Florida's flying peril: Zika could sting tourism

Florida, the first state in the U.S. to attract more than 100 million tourists annually, is now facing what might be its biggest challenge ever: the Zika virus.

The sunshine state isn't a stranger to crises, having dealt with everything from an epic housing crash a decade ago to the Orlando nightclub massacre earlier this year. Now the Zika virus may pose a severe economic threat after the federal Centers for Disease Control and Prevention warned against traveling to a Miami neighborhood where the disease is being spread by mosquitoes.

While the CDC is flagging only a small section of Miami, other countries are advising their citizens to avoid Florida altogether, with the U.K. issuing a "moderate risk" alert for the entire state.

Airline JetBlue (JBLU) said on Monday that travelers to destinations affected by Zika, including Miami, can qualify for a refund or change their plans. If travelers cancel their vacation plans for Florida over fears about the virus, which can lead to devastating birth defects for unborn children, the state's $89 billion tourism industry may reel from the impact.

Travelers who are most likely to change their plans are those who are thinking about getting pregnant or who are pregnant, which may limit the impact on Florida's economy, said George Hobica, founder of Airfarewatchdog.com.

"This will impact travel to Florida somewhat and as Zika spreads north and west along the Gulf Coast to Texas and who knows how far, more places will be affected," Hobica said in an email. "But probably only those who are pregnant or planning to be will avoid travel, so the impact will be limited."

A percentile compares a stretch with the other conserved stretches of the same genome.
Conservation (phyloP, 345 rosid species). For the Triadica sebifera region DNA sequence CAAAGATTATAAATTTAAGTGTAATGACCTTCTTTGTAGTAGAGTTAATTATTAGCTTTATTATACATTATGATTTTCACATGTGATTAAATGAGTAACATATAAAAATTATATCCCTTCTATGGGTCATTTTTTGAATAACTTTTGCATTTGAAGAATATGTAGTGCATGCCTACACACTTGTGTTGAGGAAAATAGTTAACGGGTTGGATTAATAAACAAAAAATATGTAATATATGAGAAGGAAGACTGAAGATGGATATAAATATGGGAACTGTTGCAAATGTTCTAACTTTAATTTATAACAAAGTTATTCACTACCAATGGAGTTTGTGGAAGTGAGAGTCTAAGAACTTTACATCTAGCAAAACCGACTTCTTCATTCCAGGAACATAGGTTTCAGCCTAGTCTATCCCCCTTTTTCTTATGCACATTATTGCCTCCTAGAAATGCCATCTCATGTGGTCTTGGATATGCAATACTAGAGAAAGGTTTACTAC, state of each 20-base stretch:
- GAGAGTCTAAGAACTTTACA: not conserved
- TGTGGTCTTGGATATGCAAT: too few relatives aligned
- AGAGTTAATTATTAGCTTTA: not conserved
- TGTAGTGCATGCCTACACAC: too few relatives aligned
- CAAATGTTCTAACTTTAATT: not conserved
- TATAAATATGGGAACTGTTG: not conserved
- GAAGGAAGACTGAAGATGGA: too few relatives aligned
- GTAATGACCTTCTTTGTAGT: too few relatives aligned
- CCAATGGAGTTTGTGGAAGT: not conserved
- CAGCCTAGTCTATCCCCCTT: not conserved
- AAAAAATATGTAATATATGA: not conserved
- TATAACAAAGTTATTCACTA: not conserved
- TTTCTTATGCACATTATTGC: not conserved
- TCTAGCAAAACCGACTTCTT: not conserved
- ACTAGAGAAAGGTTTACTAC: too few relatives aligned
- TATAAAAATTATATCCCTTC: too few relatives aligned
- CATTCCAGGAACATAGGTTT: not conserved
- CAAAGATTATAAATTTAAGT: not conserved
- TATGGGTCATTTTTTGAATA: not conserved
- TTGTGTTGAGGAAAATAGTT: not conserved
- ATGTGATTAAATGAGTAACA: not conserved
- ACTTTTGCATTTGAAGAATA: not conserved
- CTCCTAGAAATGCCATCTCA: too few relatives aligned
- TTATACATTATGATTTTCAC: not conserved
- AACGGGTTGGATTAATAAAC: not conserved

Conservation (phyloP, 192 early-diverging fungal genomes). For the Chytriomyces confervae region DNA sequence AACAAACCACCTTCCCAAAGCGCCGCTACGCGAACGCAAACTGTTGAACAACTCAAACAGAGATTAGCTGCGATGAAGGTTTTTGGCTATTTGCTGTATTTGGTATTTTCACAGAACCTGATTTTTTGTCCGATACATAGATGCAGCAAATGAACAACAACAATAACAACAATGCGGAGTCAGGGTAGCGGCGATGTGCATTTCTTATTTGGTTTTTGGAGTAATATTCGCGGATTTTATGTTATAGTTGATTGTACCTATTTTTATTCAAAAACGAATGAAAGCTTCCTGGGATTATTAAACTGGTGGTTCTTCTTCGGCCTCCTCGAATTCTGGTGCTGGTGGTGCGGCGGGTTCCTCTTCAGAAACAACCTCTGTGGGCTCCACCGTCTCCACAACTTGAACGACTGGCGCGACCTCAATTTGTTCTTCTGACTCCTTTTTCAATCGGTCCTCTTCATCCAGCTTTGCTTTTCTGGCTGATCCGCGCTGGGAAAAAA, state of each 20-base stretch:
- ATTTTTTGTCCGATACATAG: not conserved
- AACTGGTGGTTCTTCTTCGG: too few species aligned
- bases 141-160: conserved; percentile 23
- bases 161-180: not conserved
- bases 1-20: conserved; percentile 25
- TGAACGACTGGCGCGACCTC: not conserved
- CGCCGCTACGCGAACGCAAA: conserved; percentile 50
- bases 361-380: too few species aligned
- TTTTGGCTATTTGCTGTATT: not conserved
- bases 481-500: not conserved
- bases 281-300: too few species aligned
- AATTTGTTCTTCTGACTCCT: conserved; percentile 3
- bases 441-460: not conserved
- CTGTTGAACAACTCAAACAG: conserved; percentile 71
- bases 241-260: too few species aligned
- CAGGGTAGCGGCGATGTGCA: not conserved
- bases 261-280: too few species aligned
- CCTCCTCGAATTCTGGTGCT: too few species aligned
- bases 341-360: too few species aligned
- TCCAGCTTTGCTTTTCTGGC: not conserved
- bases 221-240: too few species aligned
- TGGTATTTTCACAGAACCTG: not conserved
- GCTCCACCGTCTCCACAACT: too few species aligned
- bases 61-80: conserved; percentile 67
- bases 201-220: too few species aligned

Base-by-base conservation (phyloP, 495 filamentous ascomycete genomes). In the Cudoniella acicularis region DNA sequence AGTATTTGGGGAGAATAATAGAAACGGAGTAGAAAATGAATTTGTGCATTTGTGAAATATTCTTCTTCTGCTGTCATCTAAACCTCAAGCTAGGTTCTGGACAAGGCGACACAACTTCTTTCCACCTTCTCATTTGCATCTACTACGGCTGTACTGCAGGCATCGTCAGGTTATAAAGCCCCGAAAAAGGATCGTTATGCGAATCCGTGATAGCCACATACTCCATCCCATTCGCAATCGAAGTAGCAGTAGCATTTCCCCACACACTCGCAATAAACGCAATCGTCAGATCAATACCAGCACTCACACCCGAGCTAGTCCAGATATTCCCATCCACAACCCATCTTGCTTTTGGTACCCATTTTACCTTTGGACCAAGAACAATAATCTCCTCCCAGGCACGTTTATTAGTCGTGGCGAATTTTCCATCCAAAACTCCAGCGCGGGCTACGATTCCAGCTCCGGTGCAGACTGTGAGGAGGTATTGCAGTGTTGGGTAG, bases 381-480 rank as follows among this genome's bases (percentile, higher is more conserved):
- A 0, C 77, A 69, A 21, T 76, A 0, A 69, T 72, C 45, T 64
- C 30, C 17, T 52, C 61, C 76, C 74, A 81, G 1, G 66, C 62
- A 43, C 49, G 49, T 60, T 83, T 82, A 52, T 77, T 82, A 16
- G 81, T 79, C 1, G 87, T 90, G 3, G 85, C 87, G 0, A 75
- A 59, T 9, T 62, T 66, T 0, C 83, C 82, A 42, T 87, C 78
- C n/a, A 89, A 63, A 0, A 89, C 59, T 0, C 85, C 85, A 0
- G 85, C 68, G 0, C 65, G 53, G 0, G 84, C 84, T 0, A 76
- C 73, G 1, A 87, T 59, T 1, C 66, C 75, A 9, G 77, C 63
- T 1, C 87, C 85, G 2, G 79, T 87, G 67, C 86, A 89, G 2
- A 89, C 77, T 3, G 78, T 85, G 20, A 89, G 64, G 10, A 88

Florida Governor Rick Scott told CBS This Morning that the state has experience in controlling mosquito-borne diseases, and he's directed $22.6 million to spend on mosquito-spraying and other measures.

"We've controlled mosquito-warn viruses before -- chikungunya, dengue fever -- we will work hard to make sure we control this," Scott said. "We're going to let everybody know: No standing water, wear bug repellent, wear long sleeves, long pants, it reduces your risk. If you're pregnant, go talk to your OBGYN, and keep yourself informed. But think about how big our state is -- it's a 15 hour drive from Key West to Pensacola, and this is one square mile."

Scott said that the state expects 110 million visitors in 2016, a slight increase from last year's 105 million tourists. While those tourists spent $89 billion last year directly on hotels and other industries, the spending feeds into the rest of Florida's economy, which means a downturn could have much wider implications for the state.

For instance, if hotels in the state cut back on staff because of fewer visitors, laid-off employees could struggle to meet their mortgages, weakening the housing sector, which is indirectly supported by the 1.2 million people who work in the state's tourism industry.

To data, 14 people in Florida have come down with Zika that was transmitted locally, according to the Florida Department of Health.

While Florida is spending millions to fight Zika, funding at the federal level stalled out. The White House proposed $1.9 billion in emergency funding to fight the disease, but a bill to spend $1.1 billion on Zika died in Congress earlier this year.

The cost of Zika could be enormous if even hundreds of children are born in the U.S. with microcephaly, one the defects caused by the disease. The birth defect isn't curable, and the lifetime cost of caring for one child with microcephaly has been estimated as high as $10 million. Microcephaly is a defect in which a child's head is smaller than it should be, which can cause problems with brain development.